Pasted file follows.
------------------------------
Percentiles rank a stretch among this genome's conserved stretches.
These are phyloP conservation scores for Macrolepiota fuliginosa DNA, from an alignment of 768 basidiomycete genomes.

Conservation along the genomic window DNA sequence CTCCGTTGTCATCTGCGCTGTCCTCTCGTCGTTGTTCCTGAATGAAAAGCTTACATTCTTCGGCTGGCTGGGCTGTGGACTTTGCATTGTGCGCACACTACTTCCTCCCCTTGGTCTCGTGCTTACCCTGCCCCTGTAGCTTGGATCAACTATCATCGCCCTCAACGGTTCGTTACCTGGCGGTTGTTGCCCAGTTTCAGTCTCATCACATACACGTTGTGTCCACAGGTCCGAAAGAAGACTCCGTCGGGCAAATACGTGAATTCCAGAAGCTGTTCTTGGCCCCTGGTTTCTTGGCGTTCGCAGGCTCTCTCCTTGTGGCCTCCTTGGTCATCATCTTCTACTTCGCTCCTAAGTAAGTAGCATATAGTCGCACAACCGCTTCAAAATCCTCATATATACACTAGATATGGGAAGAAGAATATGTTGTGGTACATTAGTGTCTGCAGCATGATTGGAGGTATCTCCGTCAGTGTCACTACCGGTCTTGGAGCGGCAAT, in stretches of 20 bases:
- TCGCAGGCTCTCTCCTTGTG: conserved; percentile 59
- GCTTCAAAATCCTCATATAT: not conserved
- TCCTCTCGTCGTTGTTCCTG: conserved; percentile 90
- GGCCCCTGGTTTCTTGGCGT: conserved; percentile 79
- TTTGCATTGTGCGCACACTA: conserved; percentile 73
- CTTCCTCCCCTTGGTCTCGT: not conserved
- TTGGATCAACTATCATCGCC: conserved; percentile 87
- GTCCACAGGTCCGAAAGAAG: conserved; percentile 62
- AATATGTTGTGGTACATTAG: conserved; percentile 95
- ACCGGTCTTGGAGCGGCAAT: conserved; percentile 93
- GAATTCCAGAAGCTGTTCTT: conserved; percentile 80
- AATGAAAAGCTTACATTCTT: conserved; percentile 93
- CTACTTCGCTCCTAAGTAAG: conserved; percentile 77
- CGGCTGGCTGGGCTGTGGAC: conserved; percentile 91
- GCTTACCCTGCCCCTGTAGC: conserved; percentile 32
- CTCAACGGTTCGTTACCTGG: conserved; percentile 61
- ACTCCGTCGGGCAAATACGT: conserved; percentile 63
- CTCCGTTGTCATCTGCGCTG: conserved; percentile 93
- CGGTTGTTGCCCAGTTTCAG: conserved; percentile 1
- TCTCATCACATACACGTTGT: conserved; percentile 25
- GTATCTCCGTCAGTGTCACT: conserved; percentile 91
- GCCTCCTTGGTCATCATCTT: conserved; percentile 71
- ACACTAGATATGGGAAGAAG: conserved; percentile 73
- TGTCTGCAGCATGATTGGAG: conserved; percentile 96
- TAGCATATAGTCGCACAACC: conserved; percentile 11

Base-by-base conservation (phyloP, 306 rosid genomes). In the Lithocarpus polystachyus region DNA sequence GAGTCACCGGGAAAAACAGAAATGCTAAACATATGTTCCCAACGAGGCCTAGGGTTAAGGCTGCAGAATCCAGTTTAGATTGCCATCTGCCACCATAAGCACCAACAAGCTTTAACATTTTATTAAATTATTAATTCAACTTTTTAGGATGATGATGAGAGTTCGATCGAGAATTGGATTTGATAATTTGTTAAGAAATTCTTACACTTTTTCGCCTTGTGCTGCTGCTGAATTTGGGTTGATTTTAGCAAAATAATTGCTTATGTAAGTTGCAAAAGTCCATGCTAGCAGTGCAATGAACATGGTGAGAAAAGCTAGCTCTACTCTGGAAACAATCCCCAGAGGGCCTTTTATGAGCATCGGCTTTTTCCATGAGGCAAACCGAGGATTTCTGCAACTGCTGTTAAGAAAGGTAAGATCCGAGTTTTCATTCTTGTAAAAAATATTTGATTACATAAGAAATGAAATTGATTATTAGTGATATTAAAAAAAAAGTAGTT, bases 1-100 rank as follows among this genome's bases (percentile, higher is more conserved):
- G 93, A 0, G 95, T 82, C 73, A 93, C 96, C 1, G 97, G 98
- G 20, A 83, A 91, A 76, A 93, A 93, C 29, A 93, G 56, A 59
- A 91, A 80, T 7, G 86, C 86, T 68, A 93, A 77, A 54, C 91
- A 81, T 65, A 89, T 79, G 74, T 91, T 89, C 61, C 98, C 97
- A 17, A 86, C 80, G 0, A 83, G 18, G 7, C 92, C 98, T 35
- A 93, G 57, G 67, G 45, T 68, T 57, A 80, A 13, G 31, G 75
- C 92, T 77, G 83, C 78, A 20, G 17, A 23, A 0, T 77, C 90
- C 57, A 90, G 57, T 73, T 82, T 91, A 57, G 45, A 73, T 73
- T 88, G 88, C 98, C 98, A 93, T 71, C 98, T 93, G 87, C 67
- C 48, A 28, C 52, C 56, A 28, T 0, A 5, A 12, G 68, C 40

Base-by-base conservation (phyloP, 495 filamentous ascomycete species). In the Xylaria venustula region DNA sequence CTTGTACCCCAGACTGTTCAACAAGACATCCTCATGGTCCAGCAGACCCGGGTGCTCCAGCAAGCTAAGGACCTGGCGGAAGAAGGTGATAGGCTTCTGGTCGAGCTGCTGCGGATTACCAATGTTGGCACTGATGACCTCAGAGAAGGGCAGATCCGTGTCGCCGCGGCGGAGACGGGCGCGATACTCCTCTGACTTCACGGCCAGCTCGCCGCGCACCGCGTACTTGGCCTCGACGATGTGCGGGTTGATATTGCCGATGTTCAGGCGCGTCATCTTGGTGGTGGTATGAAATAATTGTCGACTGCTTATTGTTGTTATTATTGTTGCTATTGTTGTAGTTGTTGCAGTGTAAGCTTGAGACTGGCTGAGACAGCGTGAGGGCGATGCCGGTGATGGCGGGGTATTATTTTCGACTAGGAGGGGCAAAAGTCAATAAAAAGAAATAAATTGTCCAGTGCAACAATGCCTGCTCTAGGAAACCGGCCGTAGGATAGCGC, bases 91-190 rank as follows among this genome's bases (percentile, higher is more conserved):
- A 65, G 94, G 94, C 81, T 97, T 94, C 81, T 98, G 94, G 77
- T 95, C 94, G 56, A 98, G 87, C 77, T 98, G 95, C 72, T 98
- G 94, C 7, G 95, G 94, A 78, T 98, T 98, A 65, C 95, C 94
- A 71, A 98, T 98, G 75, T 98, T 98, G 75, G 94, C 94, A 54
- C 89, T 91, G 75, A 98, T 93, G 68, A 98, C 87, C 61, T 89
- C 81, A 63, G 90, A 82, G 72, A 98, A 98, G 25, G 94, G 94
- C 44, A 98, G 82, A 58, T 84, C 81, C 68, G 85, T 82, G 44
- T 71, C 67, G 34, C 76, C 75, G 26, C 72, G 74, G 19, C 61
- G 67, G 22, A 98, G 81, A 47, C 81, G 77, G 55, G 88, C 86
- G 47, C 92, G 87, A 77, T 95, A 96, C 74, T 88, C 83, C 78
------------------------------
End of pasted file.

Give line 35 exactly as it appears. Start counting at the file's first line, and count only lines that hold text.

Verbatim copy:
- A 93, G 57, G 67, G 45, T 68, T 57, A 80, A 13, G 31, G 75